• Despite the fact that the brushes were not suitable for chamfering or removing large burrs, tests made on Inconel 718 showed that these brushes could be a great option for rounding edges and surface finishing. Particularly, BC11 brushes were the most suitable for this operation. After brushing with BC11, the roughness was better, the deviation of results was lower, and their price and wear resistance make them suitable for this aim.
  • Brushes are a real choice in the industrial environment in order to achieve a rapid and efficient improvement of the inner quality of holes and to eliminate burrs at the hole edge, both at the entrance and exit of the drill bit from plates.
  • Polishing, deburring, burr detection or a final check by optical means for large pieces are processes with great automation possibilities by robotic means.

Author Contributions

Conceptualization, A.R., A.F. and L.N.L.d.L.; Methodology, A.R.; Software, A.R. and A.F.; Validation, A.R. and A.F.; Formal Analysis, A.R. and L.N.L.d.L.; Investigation, A.R. and A.F.; Resources, L.N.L.d.L.; Data Curation, L.S.P.; Writing-Original Draft Preparation, A.R.; Writing-Review & Editing, L.S.P.; Visualization, L.S.P.; Supervision, A.R. and L.N.L.d.L.; Project Administration, L.N.L.d.L.; Funding Acquisition, L.N.L.d.L.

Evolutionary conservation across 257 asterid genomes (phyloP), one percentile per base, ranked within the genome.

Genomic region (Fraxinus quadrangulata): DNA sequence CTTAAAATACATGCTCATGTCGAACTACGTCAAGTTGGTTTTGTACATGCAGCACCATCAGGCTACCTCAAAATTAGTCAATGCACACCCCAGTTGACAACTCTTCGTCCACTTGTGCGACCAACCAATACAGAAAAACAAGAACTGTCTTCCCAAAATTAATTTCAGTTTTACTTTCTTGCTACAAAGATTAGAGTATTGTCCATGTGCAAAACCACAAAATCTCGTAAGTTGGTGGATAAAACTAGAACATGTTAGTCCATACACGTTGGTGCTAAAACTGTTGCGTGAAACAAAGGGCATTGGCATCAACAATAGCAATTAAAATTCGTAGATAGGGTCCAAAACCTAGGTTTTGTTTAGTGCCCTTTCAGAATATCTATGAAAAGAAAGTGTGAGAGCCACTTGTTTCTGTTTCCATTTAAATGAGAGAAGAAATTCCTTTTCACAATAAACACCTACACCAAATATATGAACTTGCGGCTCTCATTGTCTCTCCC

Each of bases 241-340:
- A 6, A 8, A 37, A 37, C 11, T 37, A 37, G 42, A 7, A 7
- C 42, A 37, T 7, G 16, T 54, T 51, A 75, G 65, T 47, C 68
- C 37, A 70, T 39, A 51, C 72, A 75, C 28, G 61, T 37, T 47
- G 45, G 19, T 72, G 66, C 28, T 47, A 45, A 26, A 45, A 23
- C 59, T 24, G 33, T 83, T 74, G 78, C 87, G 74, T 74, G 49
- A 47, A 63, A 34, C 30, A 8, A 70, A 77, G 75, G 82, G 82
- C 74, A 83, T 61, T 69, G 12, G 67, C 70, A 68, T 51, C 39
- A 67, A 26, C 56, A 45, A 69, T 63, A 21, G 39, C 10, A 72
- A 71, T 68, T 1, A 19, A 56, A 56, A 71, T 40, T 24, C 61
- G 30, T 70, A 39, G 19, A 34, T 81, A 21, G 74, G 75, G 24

The authors gratefully acknowledge the project “Estrategias avanzadas de definición de fresado en piezas rotativas integrales, con aseguramiento de requisito de fiabilidad y productividad IBRELIABLE” (DPI2016-74845-R), and “Discos de freno premium para trenes de alta velocidad”, by the Spanish Ministry of Economy.

Conflicts of Interest

The authors declare no conflict of interest.


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Figure 1. (a) Tools with different abrasive qualities. (b) Tool detail (3×).
Figure 1. (a) Tools with different abrasive qualities. (b) Tool detail (3×).
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Figure 2. (a) Drilling set-up. (b) Brushing set-up.
Figure 2. (a) Drilling set-up. (b) Brushing set-up.